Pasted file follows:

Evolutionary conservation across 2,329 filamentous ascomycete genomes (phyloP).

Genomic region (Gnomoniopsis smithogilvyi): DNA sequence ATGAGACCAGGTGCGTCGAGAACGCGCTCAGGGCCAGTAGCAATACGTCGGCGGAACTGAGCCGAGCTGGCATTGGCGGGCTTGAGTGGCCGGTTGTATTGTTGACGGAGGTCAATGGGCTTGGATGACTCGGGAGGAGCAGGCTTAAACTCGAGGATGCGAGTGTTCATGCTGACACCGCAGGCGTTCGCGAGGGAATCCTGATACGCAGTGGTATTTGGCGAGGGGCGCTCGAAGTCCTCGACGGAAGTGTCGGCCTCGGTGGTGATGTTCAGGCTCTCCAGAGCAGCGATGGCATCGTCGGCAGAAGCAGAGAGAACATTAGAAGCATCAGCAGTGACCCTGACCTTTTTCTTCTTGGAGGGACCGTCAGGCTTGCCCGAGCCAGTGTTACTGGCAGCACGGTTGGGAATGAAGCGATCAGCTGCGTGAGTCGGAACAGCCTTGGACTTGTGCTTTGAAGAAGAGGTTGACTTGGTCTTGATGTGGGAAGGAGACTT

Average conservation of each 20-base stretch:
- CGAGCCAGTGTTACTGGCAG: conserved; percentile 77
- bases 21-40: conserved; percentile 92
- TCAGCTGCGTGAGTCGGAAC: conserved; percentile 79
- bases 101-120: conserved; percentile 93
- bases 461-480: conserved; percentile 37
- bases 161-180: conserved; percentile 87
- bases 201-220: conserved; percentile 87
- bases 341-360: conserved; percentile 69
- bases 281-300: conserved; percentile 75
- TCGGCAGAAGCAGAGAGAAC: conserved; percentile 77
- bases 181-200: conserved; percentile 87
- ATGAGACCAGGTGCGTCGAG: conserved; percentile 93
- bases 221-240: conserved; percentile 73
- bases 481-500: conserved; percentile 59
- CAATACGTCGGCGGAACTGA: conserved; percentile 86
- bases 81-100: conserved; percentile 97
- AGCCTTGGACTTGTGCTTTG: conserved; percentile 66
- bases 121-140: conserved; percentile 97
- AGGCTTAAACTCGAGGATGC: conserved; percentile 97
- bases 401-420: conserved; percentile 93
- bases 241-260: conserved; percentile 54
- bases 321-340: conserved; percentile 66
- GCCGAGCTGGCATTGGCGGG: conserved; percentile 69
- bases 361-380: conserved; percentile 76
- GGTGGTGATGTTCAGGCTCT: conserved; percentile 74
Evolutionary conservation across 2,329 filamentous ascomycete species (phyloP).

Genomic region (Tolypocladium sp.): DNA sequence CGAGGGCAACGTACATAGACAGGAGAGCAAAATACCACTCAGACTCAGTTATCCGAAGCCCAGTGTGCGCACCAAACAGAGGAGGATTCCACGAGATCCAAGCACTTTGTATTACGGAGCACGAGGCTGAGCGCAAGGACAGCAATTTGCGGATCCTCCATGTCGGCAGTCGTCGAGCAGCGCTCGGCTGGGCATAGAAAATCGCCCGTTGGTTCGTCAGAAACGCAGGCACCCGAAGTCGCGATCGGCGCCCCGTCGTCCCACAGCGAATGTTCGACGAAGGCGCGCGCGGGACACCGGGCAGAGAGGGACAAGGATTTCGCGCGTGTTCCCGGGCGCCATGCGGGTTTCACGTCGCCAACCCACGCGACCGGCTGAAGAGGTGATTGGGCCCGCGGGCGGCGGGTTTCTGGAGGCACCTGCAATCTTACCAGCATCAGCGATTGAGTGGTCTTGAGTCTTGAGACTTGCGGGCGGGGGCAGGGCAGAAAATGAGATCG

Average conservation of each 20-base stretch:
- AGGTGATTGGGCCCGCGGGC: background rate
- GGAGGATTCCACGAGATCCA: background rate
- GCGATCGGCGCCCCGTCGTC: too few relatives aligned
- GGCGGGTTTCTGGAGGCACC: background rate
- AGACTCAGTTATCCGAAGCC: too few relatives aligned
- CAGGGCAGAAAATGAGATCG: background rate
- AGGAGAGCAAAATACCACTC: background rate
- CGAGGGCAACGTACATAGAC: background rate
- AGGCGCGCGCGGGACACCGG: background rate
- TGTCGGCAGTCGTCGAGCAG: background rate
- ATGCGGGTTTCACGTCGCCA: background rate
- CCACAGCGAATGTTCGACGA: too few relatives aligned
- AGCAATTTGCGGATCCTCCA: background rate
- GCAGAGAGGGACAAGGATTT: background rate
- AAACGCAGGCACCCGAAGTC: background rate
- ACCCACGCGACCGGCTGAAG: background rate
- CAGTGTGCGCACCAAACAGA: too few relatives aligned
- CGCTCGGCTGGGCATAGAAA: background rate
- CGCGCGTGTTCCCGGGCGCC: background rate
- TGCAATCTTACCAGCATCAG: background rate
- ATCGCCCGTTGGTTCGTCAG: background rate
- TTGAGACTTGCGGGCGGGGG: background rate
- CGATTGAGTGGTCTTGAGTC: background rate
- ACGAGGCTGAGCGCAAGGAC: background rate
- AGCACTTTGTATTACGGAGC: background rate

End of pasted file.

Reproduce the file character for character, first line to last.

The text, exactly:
Evolutionary conservation across 2,329 filamentous ascomycete genomes (phyloP).

Genomic region (Gnomoniopsis smithogilvyi): DNA sequence ATGAGACCAGGTGCGTCGAGAACGCGCTCAGGGCCAGTAGCAATACGTCGGCGGAACTGAGCCGAGCTGGCATTGGCGGGCTTGAGTGGCCGGTTGTATTGTTGACGGAGGTCAATGGGCTTGGATGACTCGGGAGGAGCAGGCTTAAACTCGAGGATGCGAGTGTTCATGCTGACACCGCAGGCGTTCGCGAGGGAATCCTGATACGCAGTGGTATTTGGCGAGGGGCGCTCGAAGTCCTCGACGGAAGTGTCGGCCTCGGTGGTGATGTTCAGGCTCTCCAGAGCAGCGATGGCATCGTCGGCAGAAGCAGAGAGAACATTAGAAGCATCAGCAGTGACCCTGACCTTTTTCTTCTTGGAGGGACCGTCAGGCTTGCCCGAGCCAGTGTTACTGGCAGCACGGTTGGGAATGAAGCGATCAGCTGCGTGAGTCGGAACAGCCTTGGACTTGTGCTTTGAAGAAGAGGTTGACTTGGTCTTGATGTGGGAAGGAGACTT

Average conservation of each 20-base stretch:
- CGAGCCAGTGTTACTGGCAG: conserved; percentile 77
- bases 21-40: conserved; percentile 92
- TCAGCTGCGTGAGTCGGAAC: conserved; percentile 79
- bases 101-120: conserved; percentile 93
- bases 461-480: conserved; percentile 37
- bases 161-180: conserved; percentile 87
- bases 201-220: conserved; percentile 87
- bases 341-360: conserved; percentile 69
- bases 281-300: conserved; percentile 75
- TCGGCAGAAGCAGAGAGAAC: conserved; percentile 77
- bases 181-200: conserved; percentile 87
- ATGAGACCAGGTGCGTCGAG: conserved; percentile 93
- bases 221-240: conserved; percentile 73
- bases 481-500: conserved; percentile 59
- CAATACGTCGGCGGAACTGA: conserved; percentile 86
- bases 81-100: conserved; percentile 97
- AGCCTTGGACTTGTGCTTTG: conserved; percentile 66
- bases 121-140: conserved; percentile 97
- AGGCTTAAACTCGAGGATGC: conserved; percentile 97
- bases 401-420: conserved; percentile 93
- bases 241-260: conserved; percentile 54
- bases 321-340: conserved; percentile 66
- GCCGAGCTGGCATTGGCGGG: conserved; percentile 69
- bases 361-380: conserved; percentile 76
- GGTGGTGATGTTCAGGCTCT: conserved; percentile 74
Evolutionary conservation across 2,329 filamentous ascomycete species (phyloP).

Genomic region (Tolypocladium sp.): DNA sequence CGAGGGCAACGTACATAGACAGGAGAGCAAAATACCACTCAGACTCAGTTATCCGAAGCCCAGTGTGCGCACCAAACAGAGGAGGATTCCACGAGATCCAAGCACTTTGTATTACGGAGCACGAGGCTGAGCGCAAGGACAGCAATTTGCGGATCCTCCATGTCGGCAGTCGTCGAGCAGCGCTCGGCTGGGCATAGAAAATCGCCCGTTGGTTCGTCAGAAACGCAGGCACCCGAAGTCGCGATCGGCGCCCCGTCGTCCCACAGCGAATGTTCGACGAAGGCGCGCGCGGGACACCGGGCAGAGAGGGACAAGGATTTCGCGCGTGTTCCCGGGCGCCATGCGGGTTTCACGTCGCCAACCCACGCGACCGGCTGAAGAGGTGATTGGGCCCGCGGGCGGCGGGTTTCTGGAGGCACCTGCAATCTTACCAGCATCAGCGATTGAGTGGTCTTGAGTCTTGAGACTTGCGGGCGGGGGCAGGGCAGAAAATGAGATCG

Average conservation of each 20-base stretch:
- AGGTGATTGGGCCCGCGGGC: background rate
- GGAGGATTCCACGAGATCCA: background rate
- GCGATCGGCGCCCCGTCGTC: too few relatives aligned
- GGCGGGTTTCTGGAGGCACC: background rate
- AGACTCAGTTATCCGAAGCC: too few relatives aligned
- CAGGGCAGAAAATGAGATCG: background rate
- AGGAGAGCAAAATACCACTC: background rate
- CGAGGGCAACGTACATAGAC: background rate
- AGGCGCGCGCGGGACACCGG: background rate
- TGTCGGCAGTCGTCGAGCAG: background rate
- ATGCGGGTTTCACGTCGCCA: background rate
- CCACAGCGAATGTTCGACGA: too few relatives aligned
- AGCAATTTGCGGATCCTCCA: background rate
- GCAGAGAGGGACAAGGATTT: background rate
- AAACGCAGGCACCCGAAGTC: background rate
- ACCCACGCGACCGGCTGAAG: background rate
- CAGTGTGCGCACCAAACAGA: too few relatives aligned
- CGCTCGGCTGGGCATAGAAA: background rate
- CGCGCGTGTTCCCGGGCGCC: background rate
- TGCAATCTTACCAGCATCAG: background rate
- ATCGCCCGTTGGTTCGTCAG: background rate
- TTGAGACTTGCGGGCGGGGG: background rate
- CGATTGAGTGGTCTTGAGTC: background rate
- ACGAGGCTGAGCGCAAGGAC: background rate
- AGCACTTTGTATTACGGAGC: background rate